The College Board, owner of the SAT entrance exam, and rival ACT Inc. should consider deleting student data after a period of time to help protect the privacy of teenagers, U.S. Representative Ed Markey said.
Markey, a Massachusetts Democrat, made the remarks in a joint statement today with Joe Barton, a Texas Republican, after reviewing the nonprofit testing companies’ responses to questions on how they collect and store data from millions of teens who take their college entrance exams.
The College Board and ACT gather data from high school students when they register for SAT and ACT tests, then sell the names and personal information to colleges, which use them in marketing to potential applicants. Some 1,100 schools use the College Board’s service, which lets them search on criteria such as test scores, ethnicity and religion. While students opt in or out of the service, they aren’t told their information will be sold and their parents aren’t asked for permission.
“Improvements in data stewardship should be made, including deletion of student data after a reasonable period of time to reduce the risk of breach,” Markey said.
Markey and Barton introduced a bill in May to bolster teen privacy laws.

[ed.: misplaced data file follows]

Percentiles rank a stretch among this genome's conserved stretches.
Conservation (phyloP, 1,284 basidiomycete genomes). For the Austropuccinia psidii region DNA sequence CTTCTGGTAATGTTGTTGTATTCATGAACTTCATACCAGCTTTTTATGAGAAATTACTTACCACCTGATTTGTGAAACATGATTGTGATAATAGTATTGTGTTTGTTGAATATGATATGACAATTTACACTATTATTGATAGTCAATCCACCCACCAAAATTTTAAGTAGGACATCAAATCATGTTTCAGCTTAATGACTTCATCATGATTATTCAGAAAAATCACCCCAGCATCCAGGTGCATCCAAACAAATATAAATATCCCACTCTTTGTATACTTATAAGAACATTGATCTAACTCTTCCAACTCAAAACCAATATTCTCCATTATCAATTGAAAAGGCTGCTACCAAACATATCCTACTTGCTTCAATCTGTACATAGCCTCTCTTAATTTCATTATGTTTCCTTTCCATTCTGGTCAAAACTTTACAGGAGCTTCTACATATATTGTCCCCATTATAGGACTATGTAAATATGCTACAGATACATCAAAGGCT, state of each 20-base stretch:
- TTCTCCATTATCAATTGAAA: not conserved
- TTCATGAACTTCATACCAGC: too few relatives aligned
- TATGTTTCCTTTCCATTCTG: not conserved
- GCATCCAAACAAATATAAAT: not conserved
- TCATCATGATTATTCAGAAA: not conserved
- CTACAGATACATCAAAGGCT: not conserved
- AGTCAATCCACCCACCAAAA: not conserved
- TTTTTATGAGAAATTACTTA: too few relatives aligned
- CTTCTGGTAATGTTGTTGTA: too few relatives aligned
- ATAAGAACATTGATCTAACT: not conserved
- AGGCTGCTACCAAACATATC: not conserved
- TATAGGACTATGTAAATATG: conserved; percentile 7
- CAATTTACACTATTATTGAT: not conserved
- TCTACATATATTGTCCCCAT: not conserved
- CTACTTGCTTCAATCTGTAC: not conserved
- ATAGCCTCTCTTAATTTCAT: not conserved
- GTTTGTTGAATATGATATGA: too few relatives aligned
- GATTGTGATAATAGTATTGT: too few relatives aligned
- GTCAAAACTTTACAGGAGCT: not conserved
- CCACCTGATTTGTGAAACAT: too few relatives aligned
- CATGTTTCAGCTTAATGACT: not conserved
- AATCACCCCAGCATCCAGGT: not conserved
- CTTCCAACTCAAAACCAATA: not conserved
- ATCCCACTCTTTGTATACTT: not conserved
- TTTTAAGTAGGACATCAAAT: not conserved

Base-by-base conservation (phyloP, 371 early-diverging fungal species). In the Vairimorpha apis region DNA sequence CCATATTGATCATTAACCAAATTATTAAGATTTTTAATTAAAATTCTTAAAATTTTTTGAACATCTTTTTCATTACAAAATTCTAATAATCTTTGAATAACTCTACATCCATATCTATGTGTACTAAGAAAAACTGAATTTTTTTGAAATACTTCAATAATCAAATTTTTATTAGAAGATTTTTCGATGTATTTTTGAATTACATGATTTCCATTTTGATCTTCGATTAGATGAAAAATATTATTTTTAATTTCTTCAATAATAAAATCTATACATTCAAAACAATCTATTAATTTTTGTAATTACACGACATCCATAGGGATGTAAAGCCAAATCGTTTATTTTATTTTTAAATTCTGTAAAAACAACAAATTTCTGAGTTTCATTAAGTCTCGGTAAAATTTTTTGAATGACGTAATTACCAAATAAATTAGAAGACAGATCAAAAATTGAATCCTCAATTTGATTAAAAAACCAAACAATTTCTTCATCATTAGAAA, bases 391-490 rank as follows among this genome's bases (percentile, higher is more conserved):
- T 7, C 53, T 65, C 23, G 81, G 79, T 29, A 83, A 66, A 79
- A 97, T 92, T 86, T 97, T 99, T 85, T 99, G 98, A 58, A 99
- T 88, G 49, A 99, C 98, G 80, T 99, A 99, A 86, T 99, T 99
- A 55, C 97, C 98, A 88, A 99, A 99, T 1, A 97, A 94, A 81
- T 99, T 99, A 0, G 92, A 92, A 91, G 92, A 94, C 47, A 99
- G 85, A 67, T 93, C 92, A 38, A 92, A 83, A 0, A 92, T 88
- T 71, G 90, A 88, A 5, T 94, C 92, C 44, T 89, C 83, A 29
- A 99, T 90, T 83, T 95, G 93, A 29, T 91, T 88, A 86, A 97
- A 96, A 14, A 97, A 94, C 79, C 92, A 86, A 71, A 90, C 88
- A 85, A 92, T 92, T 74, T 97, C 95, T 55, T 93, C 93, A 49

The New York-based College Board’s service is voluntary and made available to students who “want to explore their options and introduce themselves to colleges and universities,” College Board Vice President Laurence Bunin said June 14, responding to a May 27 letter sent by the congressmen. The letter included 12 groups of questions, such as the security of their data storage, the sale of information and who is buying the data.
A similar letter was sent to Iowa City, Iowa-based ACT.
“While the intentions behind these initiatives are good, I am left with a few more questions on the exact methods used by these organizations to protect student data,” Barton said today in a statement. He didn’t specify what he planned to ask.
Kathleen Steinberg, a spokeswoman for the College Board, said today that the company would continue an “open dialogue” with the congressmen.
“Protecting the privacy and security of the students who participate in College Board programs has always been a top priority for our organization,” Steinberg said in an e-mail.
Ed Colby, a spokesman for ACT, declined to comment.
In their June responses, both companies said they give for-profit entities limited use of their name-selling services if they meet eligibility requirements, according to their responses. The College Board and ACT, which charge colleges 33 cents a name, said they use revenue from their search services partly to offer test and other fee waivers for low-income students.
The College Board had $63 million in revenue from its business that includes name-selling, about 10 percent of total sales, in the year ended June 2010, according to a tax filing. In the fiscal year that ended June 30, $53 million was provided in fee waivers or subsidies to low-income students, the company said.
ACT took in $7.5 million in revenue from its Educational Opportunity Service in the year ended August 2010, according to the company. It had revenue of $274 million that year, according to a tax filing. ACT granted more than $24 million in fee waivers last year, according to the company.